As pleasant as it is to feel appreciated and loved, many of us are uncomfortable when giving or receiving verbal affirmations. Whilst we rarely take time to give compliments, we often hear ourselves and others denying, belittling, or excusing compliments we receive.
Here are some ideas on how to give and receive affirmations:
1. Take time to write down the things you love and cherish in your partner. Consider physical, emotional, and spiritual qualities as well as particular actions.
2. Talk to you partner about the list. Make physical contact such as holding hands and take turns going through your list, mentioning all the things you love and cherish in each other. While your partner is telling you these things, your role is to listen and receive, not to analyse or question.
3. When both of you have completed your lists, share any feelings you have about the exchange and talk about them together.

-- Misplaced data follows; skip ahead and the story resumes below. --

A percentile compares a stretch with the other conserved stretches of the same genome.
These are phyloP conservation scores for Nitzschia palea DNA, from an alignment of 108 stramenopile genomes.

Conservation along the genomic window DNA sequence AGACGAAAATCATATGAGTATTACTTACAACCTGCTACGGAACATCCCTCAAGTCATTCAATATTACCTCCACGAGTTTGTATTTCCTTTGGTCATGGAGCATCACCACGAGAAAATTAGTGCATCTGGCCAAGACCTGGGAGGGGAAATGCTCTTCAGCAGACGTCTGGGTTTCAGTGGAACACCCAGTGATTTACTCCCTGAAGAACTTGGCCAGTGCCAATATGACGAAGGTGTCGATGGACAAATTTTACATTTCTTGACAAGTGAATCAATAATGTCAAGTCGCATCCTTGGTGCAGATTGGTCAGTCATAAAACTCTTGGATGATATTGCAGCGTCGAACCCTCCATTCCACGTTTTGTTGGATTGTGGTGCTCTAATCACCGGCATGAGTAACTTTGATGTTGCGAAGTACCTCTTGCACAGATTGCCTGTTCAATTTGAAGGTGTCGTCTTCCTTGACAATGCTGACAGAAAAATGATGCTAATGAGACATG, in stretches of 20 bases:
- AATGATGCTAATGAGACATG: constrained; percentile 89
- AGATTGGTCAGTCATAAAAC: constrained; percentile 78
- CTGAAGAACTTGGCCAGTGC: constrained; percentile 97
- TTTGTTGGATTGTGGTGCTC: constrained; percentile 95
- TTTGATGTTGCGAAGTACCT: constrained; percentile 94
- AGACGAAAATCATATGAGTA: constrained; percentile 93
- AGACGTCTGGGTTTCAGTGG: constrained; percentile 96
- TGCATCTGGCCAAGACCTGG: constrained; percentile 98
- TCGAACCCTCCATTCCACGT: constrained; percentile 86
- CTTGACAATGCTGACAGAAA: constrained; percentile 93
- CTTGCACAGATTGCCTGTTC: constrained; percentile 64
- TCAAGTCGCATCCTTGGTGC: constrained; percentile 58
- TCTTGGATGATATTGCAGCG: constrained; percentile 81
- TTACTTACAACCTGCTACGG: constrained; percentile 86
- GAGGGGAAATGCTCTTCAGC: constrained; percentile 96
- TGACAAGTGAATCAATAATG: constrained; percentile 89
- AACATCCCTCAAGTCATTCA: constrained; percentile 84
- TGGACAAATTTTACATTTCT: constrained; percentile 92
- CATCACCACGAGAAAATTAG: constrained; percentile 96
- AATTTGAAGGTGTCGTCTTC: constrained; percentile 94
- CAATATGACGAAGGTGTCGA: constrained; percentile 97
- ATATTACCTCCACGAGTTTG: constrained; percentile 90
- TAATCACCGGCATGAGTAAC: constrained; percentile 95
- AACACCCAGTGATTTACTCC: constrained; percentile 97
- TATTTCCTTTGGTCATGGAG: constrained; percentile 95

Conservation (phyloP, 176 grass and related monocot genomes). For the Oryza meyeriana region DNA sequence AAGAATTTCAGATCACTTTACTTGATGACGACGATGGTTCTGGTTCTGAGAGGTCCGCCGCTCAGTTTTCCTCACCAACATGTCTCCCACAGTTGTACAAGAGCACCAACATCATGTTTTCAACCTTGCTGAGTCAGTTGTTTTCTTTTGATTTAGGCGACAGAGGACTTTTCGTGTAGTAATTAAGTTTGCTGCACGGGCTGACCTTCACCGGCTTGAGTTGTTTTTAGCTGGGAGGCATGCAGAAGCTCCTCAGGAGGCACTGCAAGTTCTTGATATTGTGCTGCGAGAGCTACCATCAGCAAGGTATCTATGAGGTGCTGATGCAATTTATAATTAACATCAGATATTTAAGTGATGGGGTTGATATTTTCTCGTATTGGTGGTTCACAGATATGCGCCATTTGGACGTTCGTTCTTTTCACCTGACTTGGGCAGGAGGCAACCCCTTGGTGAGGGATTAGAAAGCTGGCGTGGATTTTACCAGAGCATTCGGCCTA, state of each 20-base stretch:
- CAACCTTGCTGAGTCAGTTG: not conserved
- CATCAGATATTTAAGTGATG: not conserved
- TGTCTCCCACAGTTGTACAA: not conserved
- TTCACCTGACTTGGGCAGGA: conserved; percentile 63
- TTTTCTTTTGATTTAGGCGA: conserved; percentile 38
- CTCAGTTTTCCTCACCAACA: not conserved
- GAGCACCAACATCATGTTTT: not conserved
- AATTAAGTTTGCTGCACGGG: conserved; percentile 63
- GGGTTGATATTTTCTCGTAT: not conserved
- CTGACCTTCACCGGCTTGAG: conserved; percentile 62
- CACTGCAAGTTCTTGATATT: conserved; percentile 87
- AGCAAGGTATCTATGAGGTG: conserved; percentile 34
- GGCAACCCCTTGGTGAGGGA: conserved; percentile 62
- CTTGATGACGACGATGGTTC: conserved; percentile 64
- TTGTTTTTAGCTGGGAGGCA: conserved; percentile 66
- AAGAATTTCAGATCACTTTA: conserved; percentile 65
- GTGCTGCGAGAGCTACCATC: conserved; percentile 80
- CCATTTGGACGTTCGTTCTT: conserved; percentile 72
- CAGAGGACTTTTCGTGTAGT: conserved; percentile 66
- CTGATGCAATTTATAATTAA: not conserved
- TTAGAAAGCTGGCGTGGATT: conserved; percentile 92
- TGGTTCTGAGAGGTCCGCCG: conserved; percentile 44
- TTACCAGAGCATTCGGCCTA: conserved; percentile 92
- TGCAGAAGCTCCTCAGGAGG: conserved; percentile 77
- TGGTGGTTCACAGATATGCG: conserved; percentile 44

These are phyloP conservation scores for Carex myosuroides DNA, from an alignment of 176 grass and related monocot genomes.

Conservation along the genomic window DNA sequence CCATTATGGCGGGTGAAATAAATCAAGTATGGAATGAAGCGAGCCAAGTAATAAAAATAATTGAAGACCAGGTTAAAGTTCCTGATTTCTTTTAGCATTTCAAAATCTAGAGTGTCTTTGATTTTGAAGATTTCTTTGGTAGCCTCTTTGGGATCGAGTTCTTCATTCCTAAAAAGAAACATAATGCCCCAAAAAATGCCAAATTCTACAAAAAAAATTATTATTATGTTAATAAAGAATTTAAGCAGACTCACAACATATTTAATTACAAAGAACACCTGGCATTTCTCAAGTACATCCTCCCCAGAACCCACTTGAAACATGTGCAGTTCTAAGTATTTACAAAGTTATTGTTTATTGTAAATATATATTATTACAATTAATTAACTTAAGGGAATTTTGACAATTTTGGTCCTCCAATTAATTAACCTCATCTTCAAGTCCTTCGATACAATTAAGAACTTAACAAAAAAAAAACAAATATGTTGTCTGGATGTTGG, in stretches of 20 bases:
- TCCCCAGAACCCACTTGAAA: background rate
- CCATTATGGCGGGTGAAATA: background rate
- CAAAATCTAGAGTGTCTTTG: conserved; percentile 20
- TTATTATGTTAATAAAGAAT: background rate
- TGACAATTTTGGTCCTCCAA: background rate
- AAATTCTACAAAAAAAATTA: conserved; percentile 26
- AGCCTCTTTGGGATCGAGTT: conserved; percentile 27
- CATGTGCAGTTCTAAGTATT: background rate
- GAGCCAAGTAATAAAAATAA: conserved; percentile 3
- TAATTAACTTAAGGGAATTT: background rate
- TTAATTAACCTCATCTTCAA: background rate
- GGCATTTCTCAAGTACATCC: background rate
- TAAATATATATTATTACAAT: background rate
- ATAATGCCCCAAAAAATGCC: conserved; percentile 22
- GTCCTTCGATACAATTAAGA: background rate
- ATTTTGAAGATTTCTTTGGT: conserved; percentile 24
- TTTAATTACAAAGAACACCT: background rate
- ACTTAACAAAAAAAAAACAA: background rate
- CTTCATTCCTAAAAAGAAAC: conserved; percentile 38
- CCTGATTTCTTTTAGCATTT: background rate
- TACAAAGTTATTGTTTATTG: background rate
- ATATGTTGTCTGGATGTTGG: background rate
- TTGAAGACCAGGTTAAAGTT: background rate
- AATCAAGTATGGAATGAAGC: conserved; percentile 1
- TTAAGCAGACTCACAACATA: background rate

Individually complete the following sentence with at least five actions or behaviors your partner has done (at any time) that helped you feel loved or that you have especially appreciated. Take turns telling your partner what you wrote.
4. I feel loved when. . . (or) I appreciate it when. . .
5. Which one of the behaviors your partner stated would you be willing to repeat more frequently?
6. According to marriage specialist, Dr. Gary Chapman, there are 5 Languages of Love: Words of Affirmation, Quality Time, Receiving Gifts, Acts of Service, and Physical Touch.
Based on your statements to Item #4 above, what is your primary love language? What do you think is your partner’s primary love language? Share these answers with your partner.
Adapted from the resource files of the Better Marriages Couple Dialogue Exercise.
More tips at Intentional-Relationship.com
Consider the Better Marriages, Australia Conference in Sydney 7-8 September 2013 at the Newport Mirage, details on the website at: Better Marriages, Australia Conference 2013